First, I would like to point out that you are not evaluating this book in any way, nor are you thinking very deeply about it. Your game here is about nothing but the most pugilistic and indeed puerile dismissal of the book as possible. You are considering nothing that I have brought to the fore, and are effectively repeating your own position and distorting mine. I purposely stated in my previous post that I do NOT idolize Rand or this book, but see it as lying in a certain place on the broad spectrum of cultural thought. Your continued refusal to spout anything but unconsidered polemics proves nothing but how much you believe in your own judgement, and also insinuates the validity of my original point about being polarized in Randian fashion. (another sign, your dismissal of the wisdom of popular culture, we are inherently of it, and so to completely deny it is a fallacy)
Considering a fuller explication of the "period piece" argument, let me argue for the disavowal of the objective, which you so heartily invoke. (that is to say, the misuse of "facts" and "evidence" when referring to such nebulous topics as cultures and literature) This book does not fit into the category of a "period piece", and nor did I claim that it did. It has not been dismissed at irrelevant to our current time, and this finds its proof in its continued readership and influence on its many readers. (try searching goodreads) What I meant to say is that any book is inherently of its age and context, and in reading it we can learn something of the time and culture it was written in. What I mean to say about the individual was merely that the concept of the individual is inextricably tied up with the concept of the "American Dream" and with America's destiny in the world, which was involved dramatically in 1943, what with the dual challenges of the Great Depression and WWII. That you cite a lack of "historical evidence" for something as broad and complex as the concept of the individual in American society is further evidence of a viewpoint that misinterprets the use of "facts" and "evidence."
Also, the further assertion that psychoanalysis has been completely debunked continues to be ridiculous. I will take as proof of this teachings of my numerous professors and the existence of hundreds of thousands of psychoanalysts around the world.
Also, if the prose was as bad as you claim, and it is not, how were you able to draw yourself all the way through it. Why did it capture the American imagination so much at the time that it was made into a movie? Why did so many read it then and continue to read it today?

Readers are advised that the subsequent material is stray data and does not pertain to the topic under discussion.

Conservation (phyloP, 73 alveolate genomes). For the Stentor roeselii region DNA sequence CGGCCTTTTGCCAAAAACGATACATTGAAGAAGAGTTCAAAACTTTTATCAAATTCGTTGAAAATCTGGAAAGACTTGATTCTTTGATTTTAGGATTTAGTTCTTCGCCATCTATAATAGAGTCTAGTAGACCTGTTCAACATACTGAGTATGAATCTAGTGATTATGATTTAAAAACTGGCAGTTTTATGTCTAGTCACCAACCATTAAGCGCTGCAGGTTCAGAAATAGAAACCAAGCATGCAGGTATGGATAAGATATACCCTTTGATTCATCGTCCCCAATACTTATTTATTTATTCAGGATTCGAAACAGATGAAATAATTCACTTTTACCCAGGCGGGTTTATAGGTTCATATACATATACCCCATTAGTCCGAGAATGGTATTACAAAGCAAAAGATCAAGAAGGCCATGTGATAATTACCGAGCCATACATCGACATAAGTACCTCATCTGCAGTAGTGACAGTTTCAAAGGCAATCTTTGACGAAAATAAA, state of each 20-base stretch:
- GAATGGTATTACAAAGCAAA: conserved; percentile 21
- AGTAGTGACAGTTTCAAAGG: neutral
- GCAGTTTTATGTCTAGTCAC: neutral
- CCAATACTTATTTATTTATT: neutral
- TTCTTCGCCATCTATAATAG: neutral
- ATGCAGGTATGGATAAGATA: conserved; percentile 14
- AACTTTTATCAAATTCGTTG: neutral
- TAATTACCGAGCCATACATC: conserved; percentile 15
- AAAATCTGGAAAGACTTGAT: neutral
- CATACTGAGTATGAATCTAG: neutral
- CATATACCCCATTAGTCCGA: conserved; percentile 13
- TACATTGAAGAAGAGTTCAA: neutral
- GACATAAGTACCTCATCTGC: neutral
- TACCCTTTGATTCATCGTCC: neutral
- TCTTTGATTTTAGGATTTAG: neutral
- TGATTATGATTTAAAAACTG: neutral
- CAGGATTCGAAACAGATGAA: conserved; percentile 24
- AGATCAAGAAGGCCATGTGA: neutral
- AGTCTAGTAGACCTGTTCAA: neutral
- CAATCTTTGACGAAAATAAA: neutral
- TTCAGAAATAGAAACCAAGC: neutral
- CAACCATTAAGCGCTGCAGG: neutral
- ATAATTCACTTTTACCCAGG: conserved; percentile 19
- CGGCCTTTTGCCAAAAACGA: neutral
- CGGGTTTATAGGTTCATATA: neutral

I am not an advocate of this book in any sort of pure sense. It has multiple problems, some of which you have so clearly extracted and painted. The grounds for a dismissal as complete and ridiculous as yours though, do not exist. I would argue that this book is indeed important in a literary sense, in a historical sense, in a cultural sense, and in a philosophical sense. Your vehement denial of all of these does nothing but prove you wrong and Rand right.



message 10: by Archer (last edited Jun 19, 2008 09:15PM) (new) - rated it 4 stars

Archer Sigh. The simple fact is this. If Rand's work was enough to create such strong opinions contrary to it, then she has succeeded, and the book is valid on some level. Anyone who denies that partial validity so blatantly can be easily seen as subject to its spell, in a quite simple way. What it preaches is not negotiation, not grayness, but total truth. Total acceptance or total rejection. Your rejection of this book follows this dictum. Black and white. Thusly you act like Randian characters in your simplistic and total rejection of Rand. Don't you see? The world is gray, things in reality are never as stark and perfect as they are in fiction. This is Rand's error. This is not a criminal offense. It is in a sense the backbone of fiction.


Tyler The issue may go a bit beyond whether or not the book itself is polarizing. The reviews on it certainly are, with five star shaken like fairy dust across about half of them, and sometimes extraordinary claims made about what's in the book, the oddest being that it's philosophy.